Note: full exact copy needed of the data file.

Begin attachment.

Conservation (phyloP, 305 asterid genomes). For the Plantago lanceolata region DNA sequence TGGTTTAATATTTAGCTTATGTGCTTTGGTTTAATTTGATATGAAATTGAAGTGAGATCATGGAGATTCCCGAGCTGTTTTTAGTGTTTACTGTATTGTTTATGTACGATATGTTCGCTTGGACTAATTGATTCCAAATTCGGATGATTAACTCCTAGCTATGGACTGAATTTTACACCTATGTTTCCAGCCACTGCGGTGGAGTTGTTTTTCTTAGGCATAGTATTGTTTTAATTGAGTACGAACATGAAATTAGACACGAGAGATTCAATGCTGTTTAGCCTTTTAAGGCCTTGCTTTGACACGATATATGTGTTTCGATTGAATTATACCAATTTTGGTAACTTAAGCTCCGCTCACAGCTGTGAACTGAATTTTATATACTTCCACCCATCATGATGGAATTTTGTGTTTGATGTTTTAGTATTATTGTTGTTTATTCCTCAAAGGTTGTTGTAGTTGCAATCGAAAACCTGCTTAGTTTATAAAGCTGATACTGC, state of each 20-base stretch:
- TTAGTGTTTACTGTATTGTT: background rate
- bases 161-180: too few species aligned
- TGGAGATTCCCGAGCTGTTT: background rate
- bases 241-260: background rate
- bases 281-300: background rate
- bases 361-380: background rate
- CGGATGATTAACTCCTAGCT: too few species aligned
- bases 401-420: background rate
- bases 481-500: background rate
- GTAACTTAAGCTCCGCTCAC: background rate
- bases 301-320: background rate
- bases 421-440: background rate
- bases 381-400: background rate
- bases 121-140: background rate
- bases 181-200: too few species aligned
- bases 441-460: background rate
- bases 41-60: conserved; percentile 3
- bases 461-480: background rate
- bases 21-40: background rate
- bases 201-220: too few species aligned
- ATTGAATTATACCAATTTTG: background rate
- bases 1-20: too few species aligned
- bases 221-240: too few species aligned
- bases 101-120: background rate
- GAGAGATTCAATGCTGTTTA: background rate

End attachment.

Conservation (phyloP, 305 asterid genomes). For the Plantago lanceolata region DNA sequence TGGTTTAATATTTAGCTTATGTGCTTTGGTTTAATTTGATATGAAATTGAAGTGAGATCATGGAGATTCCCGAGCTGTTTTTAGTGTTTACTGTATTGTTTATGTACGATATGTTCGCTTGGACTAATTGATTCCAAATTCGGATGATTAACTCCTAGCTATGGACTGAATTTTACACCTATGTTTCCAGCCACTGCGGTGGAGTTGTTTTTCTTAGGCATAGTATTGTTTTAATTGAGTACGAACATGAAATTAGACACGAGAGATTCAATGCTGTTTAGCCTTTTAAGGCCTTGCTTTGACACGATATATGTGTTTCGATTGAATTATACCAATTTTGGTAACTTAAGCTCCGCTCACAGCTGTGAACTGAATTTTATATACTTCCACCCATCATGATGGAATTTTGTGTTTGATGTTTTAGTATTATTGTTGTTTATTCCTCAAAGGTTGTTGTAGTTGCAATCGAAAACCTGCTTAGTTTATAAAGCTGATACTGC, state of each 20-base stretch:
- TTAGTGTTTACTGTATTGTT: background rate
- bases 161-180: too few species aligned
- TGGAGATTCCCGAGCTGTTT: background rate
- bases 241-260: background rate
- bases 281-300: background rate
- bases 361-380: background rate
- CGGATGATTAACTCCTAGCT: too few species aligned
- bases 401-420: background rate
- bases 481-500: background rate
- GTAACTTAAGCTCCGCTCAC: background rate
- bases 301-320: background rate
- bases 421-440: background rate
- bases 381-400: background rate
- bases 121-140: background rate
- bases 181-200: too few species aligned
- bases 441-460: background rate
- bases 41-60: conserved; percentile 3
- bases 461-480: background rate
- bases 21-40: background rate
- bases 201-220: too few species aligned
- ATTGAATTATACCAATTTTG: background rate
- bases 1-20: too few species aligned
- bases 221-240: too few species aligned
- bases 101-120: background rate
- GAGAGATTCAATGCTGTTTA: background rate